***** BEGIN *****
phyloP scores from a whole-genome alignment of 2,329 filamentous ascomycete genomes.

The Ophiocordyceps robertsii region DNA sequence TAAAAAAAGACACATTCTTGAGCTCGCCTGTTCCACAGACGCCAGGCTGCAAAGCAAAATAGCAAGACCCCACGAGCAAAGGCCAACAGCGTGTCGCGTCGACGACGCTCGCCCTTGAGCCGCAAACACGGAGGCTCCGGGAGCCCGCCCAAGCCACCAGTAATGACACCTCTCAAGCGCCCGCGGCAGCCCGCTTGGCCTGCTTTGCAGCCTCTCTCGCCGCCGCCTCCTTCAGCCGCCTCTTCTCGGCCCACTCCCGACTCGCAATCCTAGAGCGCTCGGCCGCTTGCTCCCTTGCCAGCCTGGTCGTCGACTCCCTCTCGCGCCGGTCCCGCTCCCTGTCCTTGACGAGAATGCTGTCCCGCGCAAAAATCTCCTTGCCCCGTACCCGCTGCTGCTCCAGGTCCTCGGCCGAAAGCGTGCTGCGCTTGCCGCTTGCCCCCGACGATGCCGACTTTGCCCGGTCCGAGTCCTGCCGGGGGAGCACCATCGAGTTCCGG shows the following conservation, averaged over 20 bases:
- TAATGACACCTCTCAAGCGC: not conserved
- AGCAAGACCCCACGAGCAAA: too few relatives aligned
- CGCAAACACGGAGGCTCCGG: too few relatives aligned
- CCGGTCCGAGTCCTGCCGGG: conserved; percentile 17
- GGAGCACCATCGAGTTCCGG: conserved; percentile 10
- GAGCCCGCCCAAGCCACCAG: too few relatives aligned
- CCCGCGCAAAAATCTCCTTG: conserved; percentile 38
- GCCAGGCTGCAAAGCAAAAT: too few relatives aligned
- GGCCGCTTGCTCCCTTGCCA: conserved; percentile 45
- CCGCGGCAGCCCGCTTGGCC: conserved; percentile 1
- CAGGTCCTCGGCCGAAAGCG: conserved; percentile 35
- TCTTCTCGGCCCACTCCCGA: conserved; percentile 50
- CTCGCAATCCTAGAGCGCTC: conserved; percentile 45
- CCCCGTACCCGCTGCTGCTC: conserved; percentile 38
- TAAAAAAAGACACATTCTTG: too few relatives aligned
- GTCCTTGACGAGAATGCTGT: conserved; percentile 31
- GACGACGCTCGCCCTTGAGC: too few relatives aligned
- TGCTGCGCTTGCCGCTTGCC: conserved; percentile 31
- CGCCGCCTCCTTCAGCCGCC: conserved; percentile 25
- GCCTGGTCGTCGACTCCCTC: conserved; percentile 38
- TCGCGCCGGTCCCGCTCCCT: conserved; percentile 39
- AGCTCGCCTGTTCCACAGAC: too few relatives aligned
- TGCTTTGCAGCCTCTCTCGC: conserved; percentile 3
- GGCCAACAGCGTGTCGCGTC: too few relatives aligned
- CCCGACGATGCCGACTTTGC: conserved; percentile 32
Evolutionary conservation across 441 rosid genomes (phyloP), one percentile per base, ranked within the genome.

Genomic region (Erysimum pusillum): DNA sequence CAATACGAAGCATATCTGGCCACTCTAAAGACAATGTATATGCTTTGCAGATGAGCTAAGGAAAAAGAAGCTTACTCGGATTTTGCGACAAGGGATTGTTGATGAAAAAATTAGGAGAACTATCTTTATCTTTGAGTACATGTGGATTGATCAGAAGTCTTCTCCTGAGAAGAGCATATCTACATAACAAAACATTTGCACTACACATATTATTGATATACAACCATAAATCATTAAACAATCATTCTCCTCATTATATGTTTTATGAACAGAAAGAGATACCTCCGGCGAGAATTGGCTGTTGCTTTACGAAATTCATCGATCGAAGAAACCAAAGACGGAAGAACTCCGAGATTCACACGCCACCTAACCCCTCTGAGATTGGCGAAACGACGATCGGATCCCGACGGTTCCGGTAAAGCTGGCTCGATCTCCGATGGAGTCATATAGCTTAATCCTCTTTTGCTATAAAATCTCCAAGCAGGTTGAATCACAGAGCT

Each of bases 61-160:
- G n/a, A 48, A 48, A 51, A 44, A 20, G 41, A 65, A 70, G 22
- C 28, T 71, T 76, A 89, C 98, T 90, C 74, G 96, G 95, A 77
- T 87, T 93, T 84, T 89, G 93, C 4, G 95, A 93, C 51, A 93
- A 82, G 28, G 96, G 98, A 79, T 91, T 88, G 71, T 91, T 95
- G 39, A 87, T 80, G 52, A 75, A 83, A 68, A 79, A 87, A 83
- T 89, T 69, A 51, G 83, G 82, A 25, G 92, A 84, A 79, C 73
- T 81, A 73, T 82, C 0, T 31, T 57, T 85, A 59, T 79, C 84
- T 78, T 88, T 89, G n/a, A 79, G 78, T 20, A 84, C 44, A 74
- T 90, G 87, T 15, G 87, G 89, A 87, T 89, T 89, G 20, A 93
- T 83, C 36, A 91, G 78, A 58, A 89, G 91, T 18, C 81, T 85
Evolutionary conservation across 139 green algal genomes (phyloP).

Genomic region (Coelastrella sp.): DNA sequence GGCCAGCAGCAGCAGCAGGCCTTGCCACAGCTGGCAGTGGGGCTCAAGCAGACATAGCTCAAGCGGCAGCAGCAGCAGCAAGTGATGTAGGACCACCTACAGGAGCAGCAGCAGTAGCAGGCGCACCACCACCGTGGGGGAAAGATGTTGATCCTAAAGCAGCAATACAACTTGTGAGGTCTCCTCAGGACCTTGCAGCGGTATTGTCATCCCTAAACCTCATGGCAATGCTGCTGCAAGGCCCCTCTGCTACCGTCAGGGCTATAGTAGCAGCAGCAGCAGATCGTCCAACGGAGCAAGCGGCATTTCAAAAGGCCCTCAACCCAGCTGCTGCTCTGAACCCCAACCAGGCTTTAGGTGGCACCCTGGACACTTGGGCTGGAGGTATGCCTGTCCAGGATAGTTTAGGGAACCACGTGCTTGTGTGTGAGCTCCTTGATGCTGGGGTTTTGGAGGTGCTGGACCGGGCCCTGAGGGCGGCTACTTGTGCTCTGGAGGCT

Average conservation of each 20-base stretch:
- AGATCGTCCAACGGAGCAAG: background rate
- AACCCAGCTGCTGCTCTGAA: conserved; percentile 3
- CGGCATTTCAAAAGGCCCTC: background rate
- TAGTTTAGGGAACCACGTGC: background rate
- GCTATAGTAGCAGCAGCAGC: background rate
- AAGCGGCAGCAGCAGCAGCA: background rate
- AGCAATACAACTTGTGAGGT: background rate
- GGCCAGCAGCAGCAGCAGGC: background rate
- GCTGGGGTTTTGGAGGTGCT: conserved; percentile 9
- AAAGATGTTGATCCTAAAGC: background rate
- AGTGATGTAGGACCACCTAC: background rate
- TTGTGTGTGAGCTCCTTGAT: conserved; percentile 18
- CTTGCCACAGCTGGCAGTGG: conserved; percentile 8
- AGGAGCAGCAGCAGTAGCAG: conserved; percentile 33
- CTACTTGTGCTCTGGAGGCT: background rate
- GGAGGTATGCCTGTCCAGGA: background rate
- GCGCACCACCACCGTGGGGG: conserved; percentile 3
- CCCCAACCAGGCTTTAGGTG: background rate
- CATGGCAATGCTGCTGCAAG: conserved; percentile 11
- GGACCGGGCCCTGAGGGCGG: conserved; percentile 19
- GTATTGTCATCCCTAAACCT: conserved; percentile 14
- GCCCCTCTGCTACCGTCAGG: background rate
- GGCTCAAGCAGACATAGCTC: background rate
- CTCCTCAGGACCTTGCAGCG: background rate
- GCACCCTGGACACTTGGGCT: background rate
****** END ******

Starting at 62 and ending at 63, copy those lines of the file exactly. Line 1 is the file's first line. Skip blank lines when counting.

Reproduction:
- CATGGCAATGCTGCTGCAAG: conserved; percentile 11
- GGACCGGGCCCTGAGGGCGG: conserved; percentile 19